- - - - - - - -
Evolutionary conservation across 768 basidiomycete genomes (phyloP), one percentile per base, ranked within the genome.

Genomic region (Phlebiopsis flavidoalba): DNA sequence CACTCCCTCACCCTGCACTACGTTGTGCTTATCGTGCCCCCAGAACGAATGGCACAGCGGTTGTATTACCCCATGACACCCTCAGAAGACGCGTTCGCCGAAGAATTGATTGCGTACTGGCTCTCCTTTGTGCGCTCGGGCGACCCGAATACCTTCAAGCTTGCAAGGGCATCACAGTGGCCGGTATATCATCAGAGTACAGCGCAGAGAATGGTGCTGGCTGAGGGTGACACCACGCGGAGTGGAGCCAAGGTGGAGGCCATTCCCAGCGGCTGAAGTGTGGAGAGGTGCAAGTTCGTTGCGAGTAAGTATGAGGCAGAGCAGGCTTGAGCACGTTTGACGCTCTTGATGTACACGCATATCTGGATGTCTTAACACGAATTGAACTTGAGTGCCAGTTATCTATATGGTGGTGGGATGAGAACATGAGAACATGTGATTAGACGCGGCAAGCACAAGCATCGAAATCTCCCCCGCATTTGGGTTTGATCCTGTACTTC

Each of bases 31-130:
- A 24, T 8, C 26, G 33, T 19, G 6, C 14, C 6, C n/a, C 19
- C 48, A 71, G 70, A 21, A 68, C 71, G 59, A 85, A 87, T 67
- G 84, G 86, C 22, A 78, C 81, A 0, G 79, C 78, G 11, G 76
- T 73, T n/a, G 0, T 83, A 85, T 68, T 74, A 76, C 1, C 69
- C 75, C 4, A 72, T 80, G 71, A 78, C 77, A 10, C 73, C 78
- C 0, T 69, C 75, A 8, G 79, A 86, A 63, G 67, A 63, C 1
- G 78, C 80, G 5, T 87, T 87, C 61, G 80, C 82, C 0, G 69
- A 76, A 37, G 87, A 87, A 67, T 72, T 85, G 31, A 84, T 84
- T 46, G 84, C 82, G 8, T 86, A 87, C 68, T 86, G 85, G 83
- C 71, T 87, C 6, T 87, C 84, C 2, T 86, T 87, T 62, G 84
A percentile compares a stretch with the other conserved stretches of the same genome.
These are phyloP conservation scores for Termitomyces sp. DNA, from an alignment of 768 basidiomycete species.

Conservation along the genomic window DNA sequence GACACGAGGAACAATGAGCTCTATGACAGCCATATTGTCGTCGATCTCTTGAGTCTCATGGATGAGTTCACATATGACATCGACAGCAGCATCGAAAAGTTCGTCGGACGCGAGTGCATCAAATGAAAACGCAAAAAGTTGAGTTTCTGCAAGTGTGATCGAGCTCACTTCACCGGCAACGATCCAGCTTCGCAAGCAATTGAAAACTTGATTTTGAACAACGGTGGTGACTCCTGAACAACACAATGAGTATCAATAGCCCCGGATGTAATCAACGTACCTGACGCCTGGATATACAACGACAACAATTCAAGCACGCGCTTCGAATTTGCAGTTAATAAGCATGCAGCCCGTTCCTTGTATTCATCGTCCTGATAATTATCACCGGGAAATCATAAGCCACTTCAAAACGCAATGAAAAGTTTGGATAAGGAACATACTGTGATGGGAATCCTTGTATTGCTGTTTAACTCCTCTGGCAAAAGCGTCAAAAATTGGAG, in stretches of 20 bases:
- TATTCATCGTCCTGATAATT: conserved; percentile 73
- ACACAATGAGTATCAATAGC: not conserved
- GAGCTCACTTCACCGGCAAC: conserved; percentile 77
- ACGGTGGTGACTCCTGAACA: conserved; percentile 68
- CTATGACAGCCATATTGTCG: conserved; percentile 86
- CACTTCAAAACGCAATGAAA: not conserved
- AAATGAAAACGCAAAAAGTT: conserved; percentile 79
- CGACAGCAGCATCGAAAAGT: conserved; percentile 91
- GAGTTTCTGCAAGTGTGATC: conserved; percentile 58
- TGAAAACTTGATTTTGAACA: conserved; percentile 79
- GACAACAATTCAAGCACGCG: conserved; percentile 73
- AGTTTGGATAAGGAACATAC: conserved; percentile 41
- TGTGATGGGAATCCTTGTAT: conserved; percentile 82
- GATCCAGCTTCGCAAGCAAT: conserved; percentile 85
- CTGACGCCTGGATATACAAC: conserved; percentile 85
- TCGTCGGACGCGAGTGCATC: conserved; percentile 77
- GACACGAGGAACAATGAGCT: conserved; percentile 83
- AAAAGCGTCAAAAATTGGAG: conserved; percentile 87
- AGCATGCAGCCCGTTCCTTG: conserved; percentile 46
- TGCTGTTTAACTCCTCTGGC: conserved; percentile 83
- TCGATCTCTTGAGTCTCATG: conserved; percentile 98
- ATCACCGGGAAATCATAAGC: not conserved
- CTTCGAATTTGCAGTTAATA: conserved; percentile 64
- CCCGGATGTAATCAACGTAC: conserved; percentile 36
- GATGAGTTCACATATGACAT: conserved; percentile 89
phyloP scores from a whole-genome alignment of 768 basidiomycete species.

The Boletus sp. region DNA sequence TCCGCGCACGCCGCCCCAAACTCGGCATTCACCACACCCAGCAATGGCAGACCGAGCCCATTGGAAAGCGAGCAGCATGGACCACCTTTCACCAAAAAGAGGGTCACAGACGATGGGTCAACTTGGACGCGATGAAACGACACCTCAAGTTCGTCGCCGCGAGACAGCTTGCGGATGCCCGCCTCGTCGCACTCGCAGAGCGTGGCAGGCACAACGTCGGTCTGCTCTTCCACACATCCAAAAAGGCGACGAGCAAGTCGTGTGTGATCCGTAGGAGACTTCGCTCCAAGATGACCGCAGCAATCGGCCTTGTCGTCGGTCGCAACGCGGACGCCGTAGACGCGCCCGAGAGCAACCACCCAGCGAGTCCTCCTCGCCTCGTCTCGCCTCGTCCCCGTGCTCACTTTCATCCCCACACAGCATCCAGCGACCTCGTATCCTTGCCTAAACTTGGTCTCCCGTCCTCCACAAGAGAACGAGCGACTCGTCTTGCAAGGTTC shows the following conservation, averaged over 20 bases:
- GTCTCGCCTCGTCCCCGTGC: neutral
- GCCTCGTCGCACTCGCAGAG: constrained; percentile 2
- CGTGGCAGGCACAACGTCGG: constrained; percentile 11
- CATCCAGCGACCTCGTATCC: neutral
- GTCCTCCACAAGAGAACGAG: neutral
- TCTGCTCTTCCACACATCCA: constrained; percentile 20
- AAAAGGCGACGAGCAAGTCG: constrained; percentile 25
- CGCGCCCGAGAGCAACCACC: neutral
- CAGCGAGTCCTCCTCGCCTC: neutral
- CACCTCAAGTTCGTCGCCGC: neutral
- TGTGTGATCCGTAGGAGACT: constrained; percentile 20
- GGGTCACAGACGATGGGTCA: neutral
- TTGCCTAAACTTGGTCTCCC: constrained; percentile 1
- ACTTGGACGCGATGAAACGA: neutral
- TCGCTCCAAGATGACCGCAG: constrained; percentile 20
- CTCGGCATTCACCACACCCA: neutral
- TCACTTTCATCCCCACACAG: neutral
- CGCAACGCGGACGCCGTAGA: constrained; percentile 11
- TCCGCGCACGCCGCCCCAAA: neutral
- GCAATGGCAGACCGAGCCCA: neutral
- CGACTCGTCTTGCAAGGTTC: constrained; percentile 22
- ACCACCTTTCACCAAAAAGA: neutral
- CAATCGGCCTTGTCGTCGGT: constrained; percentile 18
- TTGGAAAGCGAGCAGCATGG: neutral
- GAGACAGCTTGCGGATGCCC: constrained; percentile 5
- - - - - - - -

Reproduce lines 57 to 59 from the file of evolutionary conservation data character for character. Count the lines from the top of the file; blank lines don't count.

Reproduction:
- ACTTGGACGCGATGAAACGA: neutral
- TCGCTCCAAGATGACCGCAG: constrained; percentile 20
- CTCGGCATTCACCACACCCA: neutral